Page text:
People with an avoidant attachment style are not only independent, they are also counter-dependent, meaning that they don’t like or want to depend on others for most things. They don’t tend to ask for help. They may not want to feel like they owe anything to anyone. They may be very giving and caring for others but then become uncomfortable when others try to care for them.
Lack of Emotional Awareness and Expression
People with an avoidant attachment style may have a hard time understanding their own and others’ emotions. They may value intellect and logic over feelings. They may avoid deeper emotional conversations, especially if the emotion is negative.
They may strive for perfection as a way of being blameless and therefore, safe in relationships. They may hold high and impossible expectations for themselves and others. They can be harsh and critical toward themselves and others when those expectations are not met.
People with an avoidant attachment style may have an inflated sense of themselves and their abilities while being judgmental toward others. They tend to focus on their own needs and have a hard time being considerate, thoughtful, and empathetic toward others.
Sensitivity to Rejection and Feedback
People with an avoidant attachment style may struggle with taking constructive and good-intentioned feedback. Deep down, they are afraid of rejection and judgment. They may come across as independent and self-reliant but they really care about what others think of them.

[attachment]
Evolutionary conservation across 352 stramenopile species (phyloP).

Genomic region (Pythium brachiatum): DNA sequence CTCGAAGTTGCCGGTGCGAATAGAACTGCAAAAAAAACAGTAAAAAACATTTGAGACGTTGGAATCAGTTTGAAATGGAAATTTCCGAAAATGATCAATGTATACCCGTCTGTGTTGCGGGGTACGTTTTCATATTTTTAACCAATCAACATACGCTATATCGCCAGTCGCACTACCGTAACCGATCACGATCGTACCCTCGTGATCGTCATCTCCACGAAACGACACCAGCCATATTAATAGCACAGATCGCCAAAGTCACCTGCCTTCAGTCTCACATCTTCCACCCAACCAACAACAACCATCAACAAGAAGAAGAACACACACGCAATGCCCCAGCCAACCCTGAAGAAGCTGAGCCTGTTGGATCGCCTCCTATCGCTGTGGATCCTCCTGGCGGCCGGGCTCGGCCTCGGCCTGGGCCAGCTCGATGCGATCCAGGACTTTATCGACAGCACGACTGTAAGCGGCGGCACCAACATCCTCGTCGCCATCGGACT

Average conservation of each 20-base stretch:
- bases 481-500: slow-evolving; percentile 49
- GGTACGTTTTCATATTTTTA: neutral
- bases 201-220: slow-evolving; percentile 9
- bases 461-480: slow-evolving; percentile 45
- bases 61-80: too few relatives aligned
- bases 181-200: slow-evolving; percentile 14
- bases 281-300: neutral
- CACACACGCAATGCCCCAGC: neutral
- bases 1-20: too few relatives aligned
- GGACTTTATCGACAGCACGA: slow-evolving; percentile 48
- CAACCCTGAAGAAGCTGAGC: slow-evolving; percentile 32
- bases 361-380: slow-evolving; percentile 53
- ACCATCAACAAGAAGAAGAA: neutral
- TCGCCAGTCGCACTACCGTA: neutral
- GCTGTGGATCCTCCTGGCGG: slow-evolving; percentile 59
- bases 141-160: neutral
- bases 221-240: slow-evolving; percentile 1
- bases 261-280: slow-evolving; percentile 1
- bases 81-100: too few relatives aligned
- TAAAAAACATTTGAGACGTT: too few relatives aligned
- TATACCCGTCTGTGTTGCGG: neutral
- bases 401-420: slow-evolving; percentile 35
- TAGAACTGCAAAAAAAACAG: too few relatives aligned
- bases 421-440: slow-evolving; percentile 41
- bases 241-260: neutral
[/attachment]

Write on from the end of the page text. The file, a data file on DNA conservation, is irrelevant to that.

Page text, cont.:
How to Overcome Avoidant Attachment Style in Yourself
If you are a person with an avoidant attachment style, awareness, understanding, acceptance, and self-compassion are the first steps toward change. Your attachment style developed in response to your early childhood environment. It was not your fault. You did the best you could to cope and survive. Your avoidant attachment style may be preventing you from creating meaningful relationships. You may be feeling lonely, depressed, burnt out from all the pressure you put on yourself, and/or tired of having conflicts with your partner who is pushing for closeness. You can change your attachment style and become more secure. You can begin by reading some great books on this topic. Then, you can take steps to:
- Understand your patterns
- Lower your guard
- Understand your emotions better
- Open yourself up to true intimacy
- Learn how to be more empathetic and attuned to your partner
- Learn how to meet your partner’s needs
- Practice healthy interdependence